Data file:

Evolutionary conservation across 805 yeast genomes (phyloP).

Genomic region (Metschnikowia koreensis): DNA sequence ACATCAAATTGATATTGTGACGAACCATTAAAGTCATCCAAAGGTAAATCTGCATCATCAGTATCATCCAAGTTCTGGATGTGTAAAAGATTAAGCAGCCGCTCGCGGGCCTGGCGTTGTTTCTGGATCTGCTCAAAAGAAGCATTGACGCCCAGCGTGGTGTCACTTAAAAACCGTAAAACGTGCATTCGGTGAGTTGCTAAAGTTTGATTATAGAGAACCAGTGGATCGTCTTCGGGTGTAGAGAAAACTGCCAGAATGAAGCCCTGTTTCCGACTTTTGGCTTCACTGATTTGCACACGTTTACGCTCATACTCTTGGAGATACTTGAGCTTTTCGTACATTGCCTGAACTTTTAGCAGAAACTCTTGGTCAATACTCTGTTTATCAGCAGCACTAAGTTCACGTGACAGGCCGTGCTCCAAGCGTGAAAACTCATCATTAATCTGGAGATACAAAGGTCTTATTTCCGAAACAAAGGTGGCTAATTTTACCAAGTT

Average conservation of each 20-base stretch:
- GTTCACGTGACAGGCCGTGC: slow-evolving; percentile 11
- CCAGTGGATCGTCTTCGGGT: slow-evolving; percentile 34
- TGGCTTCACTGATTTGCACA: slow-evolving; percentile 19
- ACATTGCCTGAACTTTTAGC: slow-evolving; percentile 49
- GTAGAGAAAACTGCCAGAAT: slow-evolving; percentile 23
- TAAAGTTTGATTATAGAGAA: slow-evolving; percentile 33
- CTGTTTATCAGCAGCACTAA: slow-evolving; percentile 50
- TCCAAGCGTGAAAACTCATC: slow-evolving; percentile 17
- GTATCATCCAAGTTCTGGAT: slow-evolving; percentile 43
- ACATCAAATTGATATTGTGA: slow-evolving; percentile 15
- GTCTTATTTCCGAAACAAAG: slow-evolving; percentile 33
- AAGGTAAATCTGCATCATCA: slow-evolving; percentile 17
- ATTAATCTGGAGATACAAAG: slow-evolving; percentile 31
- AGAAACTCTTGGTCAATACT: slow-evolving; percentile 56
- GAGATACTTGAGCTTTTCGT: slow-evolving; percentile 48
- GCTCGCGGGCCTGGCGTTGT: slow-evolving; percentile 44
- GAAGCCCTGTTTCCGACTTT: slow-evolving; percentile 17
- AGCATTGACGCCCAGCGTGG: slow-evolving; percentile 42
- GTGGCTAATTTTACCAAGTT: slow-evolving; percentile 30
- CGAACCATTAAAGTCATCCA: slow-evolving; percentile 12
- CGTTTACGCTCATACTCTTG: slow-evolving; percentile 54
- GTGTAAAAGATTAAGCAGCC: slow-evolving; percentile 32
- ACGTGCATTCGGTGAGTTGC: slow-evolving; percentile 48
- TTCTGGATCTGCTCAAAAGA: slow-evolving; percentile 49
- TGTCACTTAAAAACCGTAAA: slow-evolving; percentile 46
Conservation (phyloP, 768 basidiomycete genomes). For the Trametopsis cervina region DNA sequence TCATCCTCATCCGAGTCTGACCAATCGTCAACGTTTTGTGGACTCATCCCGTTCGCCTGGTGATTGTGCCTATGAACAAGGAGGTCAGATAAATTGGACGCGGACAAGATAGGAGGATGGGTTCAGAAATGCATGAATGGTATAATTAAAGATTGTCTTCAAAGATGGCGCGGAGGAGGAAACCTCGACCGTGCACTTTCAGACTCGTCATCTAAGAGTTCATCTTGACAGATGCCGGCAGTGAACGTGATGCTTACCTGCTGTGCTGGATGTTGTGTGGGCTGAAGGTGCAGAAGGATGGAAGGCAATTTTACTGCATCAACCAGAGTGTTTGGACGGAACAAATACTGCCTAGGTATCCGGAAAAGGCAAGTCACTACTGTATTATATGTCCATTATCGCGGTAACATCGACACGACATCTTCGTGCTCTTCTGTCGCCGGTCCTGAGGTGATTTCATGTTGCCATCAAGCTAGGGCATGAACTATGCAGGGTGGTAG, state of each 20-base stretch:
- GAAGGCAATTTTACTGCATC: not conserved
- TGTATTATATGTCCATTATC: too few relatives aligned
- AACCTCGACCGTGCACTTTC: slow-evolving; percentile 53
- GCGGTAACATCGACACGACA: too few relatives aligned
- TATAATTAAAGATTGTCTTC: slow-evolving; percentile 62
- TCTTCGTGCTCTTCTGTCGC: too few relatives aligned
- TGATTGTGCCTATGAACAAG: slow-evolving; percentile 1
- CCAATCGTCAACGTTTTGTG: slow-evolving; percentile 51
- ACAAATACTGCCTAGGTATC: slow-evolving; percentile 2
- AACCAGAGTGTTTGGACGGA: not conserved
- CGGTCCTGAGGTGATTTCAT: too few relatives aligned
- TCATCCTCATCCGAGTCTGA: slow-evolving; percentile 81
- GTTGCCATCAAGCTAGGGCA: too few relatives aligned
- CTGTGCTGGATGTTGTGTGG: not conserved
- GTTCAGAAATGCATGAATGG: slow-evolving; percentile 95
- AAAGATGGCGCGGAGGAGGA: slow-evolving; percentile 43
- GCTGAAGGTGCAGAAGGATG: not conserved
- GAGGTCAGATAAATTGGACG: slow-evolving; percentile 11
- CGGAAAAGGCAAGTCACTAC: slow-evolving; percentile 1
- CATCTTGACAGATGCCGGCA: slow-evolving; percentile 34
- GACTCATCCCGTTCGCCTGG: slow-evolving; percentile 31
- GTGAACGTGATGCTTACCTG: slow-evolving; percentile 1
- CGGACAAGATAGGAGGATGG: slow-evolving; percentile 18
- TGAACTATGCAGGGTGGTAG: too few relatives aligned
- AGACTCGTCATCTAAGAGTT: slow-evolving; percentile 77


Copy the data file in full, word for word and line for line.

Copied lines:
Evolutionary conservation across 805 yeast genomes (phyloP).

Genomic region (Metschnikowia koreensis): DNA sequence ACATCAAATTGATATTGTGACGAACCATTAAAGTCATCCAAAGGTAAATCTGCATCATCAGTATCATCCAAGTTCTGGATGTGTAAAAGATTAAGCAGCCGCTCGCGGGCCTGGCGTTGTTTCTGGATCTGCTCAAAAGAAGCATTGACGCCCAGCGTGGTGTCACTTAAAAACCGTAAAACGTGCATTCGGTGAGTTGCTAAAGTTTGATTATAGAGAACCAGTGGATCGTCTTCGGGTGTAGAGAAAACTGCCAGAATGAAGCCCTGTTTCCGACTTTTGGCTTCACTGATTTGCACACGTTTACGCTCATACTCTTGGAGATACTTGAGCTTTTCGTACATTGCCTGAACTTTTAGCAGAAACTCTTGGTCAATACTCTGTTTATCAGCAGCACTAAGTTCACGTGACAGGCCGTGCTCCAAGCGTGAAAACTCATCATTAATCTGGAGATACAAAGGTCTTATTTCCGAAACAAAGGTGGCTAATTTTACCAAGTT

Average conservation of each 20-base stretch:
- GTTCACGTGACAGGCCGTGC: slow-evolving; percentile 11
- CCAGTGGATCGTCTTCGGGT: slow-evolving; percentile 34
- TGGCTTCACTGATTTGCACA: slow-evolving; percentile 19
- ACATTGCCTGAACTTTTAGC: slow-evolving; percentile 49
- GTAGAGAAAACTGCCAGAAT: slow-evolving; percentile 23
- TAAAGTTTGATTATAGAGAA: slow-evolving; percentile 33
- CTGTTTATCAGCAGCACTAA: slow-evolving; percentile 50
- TCCAAGCGTGAAAACTCATC: slow-evolving; percentile 17
- GTATCATCCAAGTTCTGGAT: slow-evolving; percentile 43
- ACATCAAATTGATATTGTGA: slow-evolving; percentile 15
- GTCTTATTTCCGAAACAAAG: slow-evolving; percentile 33
- AAGGTAAATCTGCATCATCA: slow-evolving; percentile 17
- ATTAATCTGGAGATACAAAG: slow-evolving; percentile 31
- AGAAACTCTTGGTCAATACT: slow-evolving; percentile 56
- GAGATACTTGAGCTTTTCGT: slow-evolving; percentile 48
- GCTCGCGGGCCTGGCGTTGT: slow-evolving; percentile 44
- GAAGCCCTGTTTCCGACTTT: slow-evolving; percentile 17
- AGCATTGACGCCCAGCGTGG: slow-evolving; percentile 42
- GTGGCTAATTTTACCAAGTT: slow-evolving; percentile 30
- CGAACCATTAAAGTCATCCA: slow-evolving; percentile 12
- CGTTTACGCTCATACTCTTG: slow-evolving; percentile 54
- GTGTAAAAGATTAAGCAGCC: slow-evolving; percentile 32
- ACGTGCATTCGGTGAGTTGC: slow-evolving; percentile 48
- TTCTGGATCTGCTCAAAAGA: slow-evolving; percentile 49
- TGTCACTTAAAAACCGTAAA: slow-evolving; percentile 46
Conservation (phyloP, 768 basidiomycete genomes). For the Trametopsis cervina region DNA sequence TCATCCTCATCCGAGTCTGACCAATCGTCAACGTTTTGTGGACTCATCCCGTTCGCCTGGTGATTGTGCCTATGAACAAGGAGGTCAGATAAATTGGACGCGGACAAGATAGGAGGATGGGTTCAGAAATGCATGAATGGTATAATTAAAGATTGTCTTCAAAGATGGCGCGGAGGAGGAAACCTCGACCGTGCACTTTCAGACTCGTCATCTAAGAGTTCATCTTGACAGATGCCGGCAGTGAACGTGATGCTTACCTGCTGTGCTGGATGTTGTGTGGGCTGAAGGTGCAGAAGGATGGAAGGCAATTTTACTGCATCAACCAGAGTGTTTGGACGGAACAAATACTGCCTAGGTATCCGGAAAAGGCAAGTCACTACTGTATTATATGTCCATTATCGCGGTAACATCGACACGACATCTTCGTGCTCTTCTGTCGCCGGTCCTGAGGTGATTTCATGTTGCCATCAAGCTAGGGCATGAACTATGCAGGGTGGTAG, state of each 20-base stretch:
- GAAGGCAATTTTACTGCATC: not conserved
- TGTATTATATGTCCATTATC: too few relatives aligned
- AACCTCGACCGTGCACTTTC: slow-evolving; percentile 53
- GCGGTAACATCGACACGACA: too few relatives aligned
- TATAATTAAAGATTGTCTTC: slow-evolving; percentile 62
- TCTTCGTGCTCTTCTGTCGC: too few relatives aligned
- TGATTGTGCCTATGAACAAG: slow-evolving; percentile 1
- CCAATCGTCAACGTTTTGTG: slow-evolving; percentile 51
- ACAAATACTGCCTAGGTATC: slow-evolving; percentile 2
- AACCAGAGTGTTTGGACGGA: not conserved
- CGGTCCTGAGGTGATTTCAT: too few relatives aligned
- TCATCCTCATCCGAGTCTGA: slow-evolving; percentile 81
- GTTGCCATCAAGCTAGGGCA: too few relatives aligned
- CTGTGCTGGATGTTGTGTGG: not conserved
- GTTCAGAAATGCATGAATGG: slow-evolving; percentile 95
- AAAGATGGCGCGGAGGAGGA: slow-evolving; percentile 43
- GCTGAAGGTGCAGAAGGATG: not conserved
- GAGGTCAGATAAATTGGACG: slow-evolving; percentile 11
- CGGAAAAGGCAAGTCACTAC: slow-evolving; percentile 1
- CATCTTGACAGATGCCGGCA: slow-evolving; percentile 34
- GACTCATCCCGTTCGCCTGG: slow-evolving; percentile 31
- GTGAACGTGATGCTTACCTG: slow-evolving; percentile 1
- CGGACAAGATAGGAGGATGG: slow-evolving; percentile 18
- TGAACTATGCAGGGTGGTAG: too few relatives aligned
- AGACTCGTCATCTAAGAGTT: slow-evolving; percentile 77